Accounting methods and falling bond yields will give shareholders a nasty
shock when they see companies’ pension libiliites have increased by 25% over the
past six months.
During the financial crisis higher yields on corporate bonds, which are used
to calculate pension liabilities on an accounting basisi, resulted in improved
funding positions. But in the last six months falling bond yields will see
liabilites grow by 25%, despite assets rising by 20% in the same period, finds
The firm explains that the fall in bonds is pushing convergence between
liabilities reported on a scheme funding basis and under accounting rules.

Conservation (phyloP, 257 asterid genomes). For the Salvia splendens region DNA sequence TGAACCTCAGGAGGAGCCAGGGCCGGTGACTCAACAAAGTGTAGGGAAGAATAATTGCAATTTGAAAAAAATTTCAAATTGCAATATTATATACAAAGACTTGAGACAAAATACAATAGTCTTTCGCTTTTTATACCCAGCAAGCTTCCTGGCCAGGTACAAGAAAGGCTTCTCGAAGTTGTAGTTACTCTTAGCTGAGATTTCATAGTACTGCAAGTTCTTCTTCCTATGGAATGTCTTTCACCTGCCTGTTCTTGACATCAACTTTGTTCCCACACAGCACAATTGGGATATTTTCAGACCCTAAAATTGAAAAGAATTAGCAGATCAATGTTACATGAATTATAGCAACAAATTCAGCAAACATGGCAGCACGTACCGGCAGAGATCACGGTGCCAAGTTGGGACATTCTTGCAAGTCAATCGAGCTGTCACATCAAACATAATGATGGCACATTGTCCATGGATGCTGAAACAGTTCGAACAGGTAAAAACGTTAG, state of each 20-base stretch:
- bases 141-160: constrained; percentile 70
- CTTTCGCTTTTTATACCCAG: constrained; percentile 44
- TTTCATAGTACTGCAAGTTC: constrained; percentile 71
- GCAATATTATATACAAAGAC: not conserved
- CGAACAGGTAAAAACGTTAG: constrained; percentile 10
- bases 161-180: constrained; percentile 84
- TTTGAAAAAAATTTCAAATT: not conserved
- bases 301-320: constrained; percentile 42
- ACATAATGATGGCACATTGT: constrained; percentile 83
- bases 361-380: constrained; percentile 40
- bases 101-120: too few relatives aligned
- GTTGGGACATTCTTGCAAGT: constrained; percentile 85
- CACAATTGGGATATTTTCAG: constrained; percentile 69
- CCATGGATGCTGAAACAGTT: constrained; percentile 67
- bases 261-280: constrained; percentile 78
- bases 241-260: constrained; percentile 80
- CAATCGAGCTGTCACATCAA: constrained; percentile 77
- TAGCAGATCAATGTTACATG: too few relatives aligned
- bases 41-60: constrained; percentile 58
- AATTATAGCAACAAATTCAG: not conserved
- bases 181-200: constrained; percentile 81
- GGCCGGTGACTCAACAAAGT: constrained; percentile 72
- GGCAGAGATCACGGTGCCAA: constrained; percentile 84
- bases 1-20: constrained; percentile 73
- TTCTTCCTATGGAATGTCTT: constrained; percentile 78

“Some will be shocked to find their accounting deficits have increased
because liabilities have increased faster than assets as a result of falling
bond yields,” said PwC partner Brian Peters.
Pension liabilities for the FTSE 100 could total £75bn in end of year
“As the investor community makes its decisions based on the accounting numbers,
we could see their shock reflected in share prices as these figures grow as a
result of falling bond yields. Companies need to anticipate this and consider
the extent to which their investors will have factored these issues into their
valuation,” added Peters.
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